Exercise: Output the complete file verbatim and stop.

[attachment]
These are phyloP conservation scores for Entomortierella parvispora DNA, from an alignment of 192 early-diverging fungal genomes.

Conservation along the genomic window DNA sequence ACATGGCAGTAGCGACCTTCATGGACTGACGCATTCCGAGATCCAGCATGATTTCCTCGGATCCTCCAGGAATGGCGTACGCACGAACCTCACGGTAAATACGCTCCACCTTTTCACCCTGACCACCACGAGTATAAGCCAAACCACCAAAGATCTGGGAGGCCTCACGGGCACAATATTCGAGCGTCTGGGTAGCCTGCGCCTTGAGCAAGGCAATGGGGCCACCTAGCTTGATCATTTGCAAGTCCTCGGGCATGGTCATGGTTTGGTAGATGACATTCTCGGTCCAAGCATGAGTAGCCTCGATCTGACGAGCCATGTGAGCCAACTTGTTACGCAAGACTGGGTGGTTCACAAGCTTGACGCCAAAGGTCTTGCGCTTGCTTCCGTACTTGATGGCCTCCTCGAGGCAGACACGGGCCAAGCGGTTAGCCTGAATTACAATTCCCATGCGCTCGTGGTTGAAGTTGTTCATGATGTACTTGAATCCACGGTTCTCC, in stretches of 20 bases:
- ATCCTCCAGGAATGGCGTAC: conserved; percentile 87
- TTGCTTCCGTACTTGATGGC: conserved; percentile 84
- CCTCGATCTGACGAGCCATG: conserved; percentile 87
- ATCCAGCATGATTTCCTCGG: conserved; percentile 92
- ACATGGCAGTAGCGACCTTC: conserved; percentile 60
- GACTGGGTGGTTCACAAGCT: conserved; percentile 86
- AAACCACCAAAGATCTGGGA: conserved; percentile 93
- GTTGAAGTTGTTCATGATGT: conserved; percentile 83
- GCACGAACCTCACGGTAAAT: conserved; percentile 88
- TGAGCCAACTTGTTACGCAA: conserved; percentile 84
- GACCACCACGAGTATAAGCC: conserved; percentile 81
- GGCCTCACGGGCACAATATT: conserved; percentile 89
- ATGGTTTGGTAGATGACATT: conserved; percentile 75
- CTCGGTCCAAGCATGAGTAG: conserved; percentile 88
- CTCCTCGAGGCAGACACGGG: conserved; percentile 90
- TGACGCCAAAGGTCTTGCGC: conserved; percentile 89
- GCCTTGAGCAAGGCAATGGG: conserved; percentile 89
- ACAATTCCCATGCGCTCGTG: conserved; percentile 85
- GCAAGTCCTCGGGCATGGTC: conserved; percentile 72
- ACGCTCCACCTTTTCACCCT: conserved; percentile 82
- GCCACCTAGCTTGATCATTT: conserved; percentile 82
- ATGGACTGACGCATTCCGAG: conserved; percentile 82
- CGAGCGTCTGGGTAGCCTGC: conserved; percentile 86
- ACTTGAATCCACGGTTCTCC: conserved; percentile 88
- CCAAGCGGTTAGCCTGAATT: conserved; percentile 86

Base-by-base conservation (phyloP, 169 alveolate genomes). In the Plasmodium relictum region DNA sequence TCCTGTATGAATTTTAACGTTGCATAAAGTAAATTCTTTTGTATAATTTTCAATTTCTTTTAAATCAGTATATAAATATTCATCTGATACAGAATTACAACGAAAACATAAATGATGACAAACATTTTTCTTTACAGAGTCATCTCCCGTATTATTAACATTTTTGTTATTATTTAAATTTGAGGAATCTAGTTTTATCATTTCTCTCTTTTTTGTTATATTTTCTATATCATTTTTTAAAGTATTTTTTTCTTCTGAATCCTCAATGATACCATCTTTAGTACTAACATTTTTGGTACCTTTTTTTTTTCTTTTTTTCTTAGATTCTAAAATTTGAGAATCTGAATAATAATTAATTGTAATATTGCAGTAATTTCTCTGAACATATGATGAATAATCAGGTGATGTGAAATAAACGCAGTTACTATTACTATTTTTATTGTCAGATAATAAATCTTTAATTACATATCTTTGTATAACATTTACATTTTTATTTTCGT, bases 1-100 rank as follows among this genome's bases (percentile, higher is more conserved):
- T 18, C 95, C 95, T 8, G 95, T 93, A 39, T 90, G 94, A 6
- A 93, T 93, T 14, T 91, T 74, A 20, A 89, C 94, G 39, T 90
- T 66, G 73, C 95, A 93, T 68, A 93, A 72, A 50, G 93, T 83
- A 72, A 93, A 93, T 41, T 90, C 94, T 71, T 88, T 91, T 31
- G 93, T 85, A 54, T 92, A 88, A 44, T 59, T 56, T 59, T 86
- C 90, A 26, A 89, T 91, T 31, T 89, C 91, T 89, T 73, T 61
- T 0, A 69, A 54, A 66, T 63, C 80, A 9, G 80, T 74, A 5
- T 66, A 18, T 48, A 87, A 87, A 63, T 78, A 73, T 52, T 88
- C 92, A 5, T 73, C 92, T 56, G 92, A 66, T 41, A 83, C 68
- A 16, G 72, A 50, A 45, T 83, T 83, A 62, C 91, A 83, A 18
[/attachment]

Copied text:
These are phyloP conservation scores for Entomortierella parvispora DNA, from an alignment of 192 early-diverging fungal genomes.

Conservation along the genomic window DNA sequence ACATGGCAGTAGCGACCTTCATGGACTGACGCATTCCGAGATCCAGCATGATTTCCTCGGATCCTCCAGGAATGGCGTACGCACGAACCTCACGGTAAATACGCTCCACCTTTTCACCCTGACCACCACGAGTATAAGCCAAACCACCAAAGATCTGGGAGGCCTCACGGGCACAATATTCGAGCGTCTGGGTAGCCTGCGCCTTGAGCAAGGCAATGGGGCCACCTAGCTTGATCATTTGCAAGTCCTCGGGCATGGTCATGGTTTGGTAGATGACATTCTCGGTCCAAGCATGAGTAGCCTCGATCTGACGAGCCATGTGAGCCAACTTGTTACGCAAGACTGGGTGGTTCACAAGCTTGACGCCAAAGGTCTTGCGCTTGCTTCCGTACTTGATGGCCTCCTCGAGGCAGACACGGGCCAAGCGGTTAGCCTGAATTACAATTCCCATGCGCTCGTGGTTGAAGTTGTTCATGATGTACTTGAATCCACGGTTCTCC, in stretches of 20 bases:
- ATCCTCCAGGAATGGCGTAC: conserved; percentile 87
- TTGCTTCCGTACTTGATGGC: conserved; percentile 84
- CCTCGATCTGACGAGCCATG: conserved; percentile 87
- ATCCAGCATGATTTCCTCGG: conserved; percentile 92
- ACATGGCAGTAGCGACCTTC: conserved; percentile 60
- GACTGGGTGGTTCACAAGCT: conserved; percentile 86
- AAACCACCAAAGATCTGGGA: conserved; percentile 93
- GTTGAAGTTGTTCATGATGT: conserved; percentile 83
- GCACGAACCTCACGGTAAAT: conserved; percentile 88
- TGAGCCAACTTGTTACGCAA: conserved; percentile 84
- GACCACCACGAGTATAAGCC: conserved; percentile 81
- GGCCTCACGGGCACAATATT: conserved; percentile 89
- ATGGTTTGGTAGATGACATT: conserved; percentile 75
- CTCGGTCCAAGCATGAGTAG: conserved; percentile 88
- CTCCTCGAGGCAGACACGGG: conserved; percentile 90
- TGACGCCAAAGGTCTTGCGC: conserved; percentile 89
- GCCTTGAGCAAGGCAATGGG: conserved; percentile 89
- ACAATTCCCATGCGCTCGTG: conserved; percentile 85
- GCAAGTCCTCGGGCATGGTC: conserved; percentile 72
- ACGCTCCACCTTTTCACCCT: conserved; percentile 82
- GCCACCTAGCTTGATCATTT: conserved; percentile 82
- ATGGACTGACGCATTCCGAG: conserved; percentile 82
- CGAGCGTCTGGGTAGCCTGC: conserved; percentile 86
- ACTTGAATCCACGGTTCTCC: conserved; percentile 88
- CCAAGCGGTTAGCCTGAATT: conserved; percentile 86

Base-by-base conservation (phyloP, 169 alveolate genomes). In the Plasmodium relictum region DNA sequence TCCTGTATGAATTTTAACGTTGCATAAAGTAAATTCTTTTGTATAATTTTCAATTTCTTTTAAATCAGTATATAAATATTCATCTGATACAGAATTACAACGAAAACATAAATGATGACAAACATTTTTCTTTACAGAGTCATCTCCCGTATTATTAACATTTTTGTTATTATTTAAATTTGAGGAATCTAGTTTTATCATTTCTCTCTTTTTTGTTATATTTTCTATATCATTTTTTAAAGTATTTTTTTCTTCTGAATCCTCAATGATACCATCTTTAGTACTAACATTTTTGGTACCTTTTTTTTTTCTTTTTTTCTTAGATTCTAAAATTTGAGAATCTGAATAATAATTAATTGTAATATTGCAGTAATTTCTCTGAACATATGATGAATAATCAGGTGATGTGAAATAAACGCAGTTACTATTACTATTTTTATTGTCAGATAATAAATCTTTAATTACATATCTTTGTATAACATTTACATTTTTATTTTCGT, bases 1-100 rank as follows among this genome's bases (percentile, higher is more conserved):
- T 18, C 95, C 95, T 8, G 95, T 93, A 39, T 90, G 94, A 6
- A 93, T 93, T 14, T 91, T 74, A 20, A 89, C 94, G 39, T 90
- T 66, G 73, C 95, A 93, T 68, A 93, A 72, A 50, G 93, T 83
- A 72, A 93, A 93, T 41, T 90, C 94, T 71, T 88, T 91, T 31
- G 93, T 85, A 54, T 92, A 88, A 44, T 59, T 56, T 59, T 86
- C 90, A 26, A 89, T 91, T 31, T 89, C 91, T 89, T 73, T 61
- T 0, A 69, A 54, A 66, T 63, C 80, A 9, G 80, T 74, A 5
- T 66, A 18, T 48, A 87, A 87, A 63, T 78, A 73, T 52, T 88
- C 92, A 5, T 73, C 92, T 56, G 92, A 66, T 41, A 83, C 68
- A 16, G 72, A 50, A 45, T 83, T 83, A 62, C 91, A 83, A 18